By Erica Williamson, Breast Cancer Survivor and Contributing Blogger
They call it “fighting” cancer, which always made me wonder if I was doing it wrong, because it felt more like a whole lot of sitting around and waiting. Waiting to feel better. Waiting to get my body, mind and soul back. Waiting to become a survivor. What they don’t tell you is that the battle is only the beginning of your true journey. A journey of self-awareness and courage that can feel a lot like a roller coaster.
When I was diagnosed with breast cancer at age 37, it was a complete shock. When I first found the lump, the doctors said, “you’re too young” and “there’s no history of breast cancer in your family” and reassured me it was probably just a cyst. Not only was it cancer, it had already spread to my lymph nodes and I was going to require a mastectomy, chemo and radiation. I was a single mom of two teenage daughters and had a stressful and busy career - how was I going to fit cancer into my busy life? But after the initial shock and “why me” moments, I sucked it up and got through every awful thing they do to “cure” you.
One thing that go me through the years of treatments, surgeries, painful procedures, pokes and prods and every tiny trauma that nobody tells you about, was knowing that as soon I was done, I would be “back to normal”, but what I didn’t realize is that I would never be normal again. That may sound a little fatalistic, but it’s true. When all my treatment was finally in the rearview mirror, and I could finally process my feelings, I broke down and had a pity party, where the only one to RSVP was me. And then, after I wiped my tears and straightened my crown, I got back to living my life with full force.
Cancer changes you. I now have scars and aches and pains and my body looks like a jigsaw puzzle, but I also gained a new outlook on life. After my cancer journey, I really started living for me for the first time in my entire life. My 7-year relationship was a casualty of life as the “new” me (no hard feelings, he was my biggest support during my journey and we are still friends). I also took a huge leap of faith and quit my 21 year career to follow my dream of working for a non-profit. I let a few people fade from my life and rekindled anew with others. I wake up every day happy to be alive and ready to see where the day takes me. I am now that person that says “YES” to (almost) everything! I take vacations, even when money is tight and I unplug to spend quality time with people I care about. I volunteer...a LOT. I do what I want, when I want...and honestly, I’ve never been happier.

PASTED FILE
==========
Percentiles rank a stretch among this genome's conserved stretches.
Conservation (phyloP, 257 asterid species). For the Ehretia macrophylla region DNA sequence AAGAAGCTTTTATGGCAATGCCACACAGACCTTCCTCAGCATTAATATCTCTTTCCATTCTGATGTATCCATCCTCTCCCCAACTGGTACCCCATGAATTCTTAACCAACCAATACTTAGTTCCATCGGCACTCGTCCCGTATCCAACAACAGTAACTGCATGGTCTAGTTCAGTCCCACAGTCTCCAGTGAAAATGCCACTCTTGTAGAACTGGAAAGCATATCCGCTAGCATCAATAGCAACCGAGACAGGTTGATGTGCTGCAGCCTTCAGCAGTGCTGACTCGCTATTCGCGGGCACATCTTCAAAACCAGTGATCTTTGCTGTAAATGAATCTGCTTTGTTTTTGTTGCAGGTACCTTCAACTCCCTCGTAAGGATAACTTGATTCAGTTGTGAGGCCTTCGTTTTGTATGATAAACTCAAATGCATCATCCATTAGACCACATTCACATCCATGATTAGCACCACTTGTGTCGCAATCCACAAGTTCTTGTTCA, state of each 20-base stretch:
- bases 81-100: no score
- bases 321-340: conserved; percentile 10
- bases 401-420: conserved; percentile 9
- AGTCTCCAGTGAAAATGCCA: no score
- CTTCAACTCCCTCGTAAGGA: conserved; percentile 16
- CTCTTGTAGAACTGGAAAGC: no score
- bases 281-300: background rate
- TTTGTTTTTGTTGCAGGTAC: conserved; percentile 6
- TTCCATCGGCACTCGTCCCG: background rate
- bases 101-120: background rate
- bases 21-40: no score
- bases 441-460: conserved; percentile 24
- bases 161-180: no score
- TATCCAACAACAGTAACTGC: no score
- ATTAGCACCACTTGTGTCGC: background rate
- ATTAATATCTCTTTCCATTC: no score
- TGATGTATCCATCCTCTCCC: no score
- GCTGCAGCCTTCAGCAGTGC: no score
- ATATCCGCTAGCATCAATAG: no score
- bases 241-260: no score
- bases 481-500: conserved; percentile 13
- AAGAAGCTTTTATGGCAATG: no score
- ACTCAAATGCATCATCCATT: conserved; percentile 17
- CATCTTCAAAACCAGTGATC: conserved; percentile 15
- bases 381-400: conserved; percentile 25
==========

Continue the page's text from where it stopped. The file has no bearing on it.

I feel more at peace with who I am at age 45 than I ever have before, and I have my cancer journey to thank for that. I have learned just how strong I can be, and now that I’ve beat cancer, I know that I can handle anything life throws at me. It’s a pretty exhilarating thing to learn about yourself.
When you hear the words, “you have cancer” it feels like a death sentence, but in my case it was actually a “life” sentence in the best possible way. And every time I lose a person I love to cancer, it encourages me to live even harder in their memory. I also try to ignore the tiny voice in the back of my head that reminds me that while I am a survivor now, once you have cancer, it’s never truly gone. In all likelihood, it’s just a matter of time that it rears its ugly head again, and the second time I may not be as lucky. And there is not much I can do about that except live every day that I have with no regrets.
I truly believe that life is what you make of it, and you can either sink or swim. I chose to not only swim, but to carry a life preserver with me so that I can help pull others to shore along with me who may not be strong enough on their own.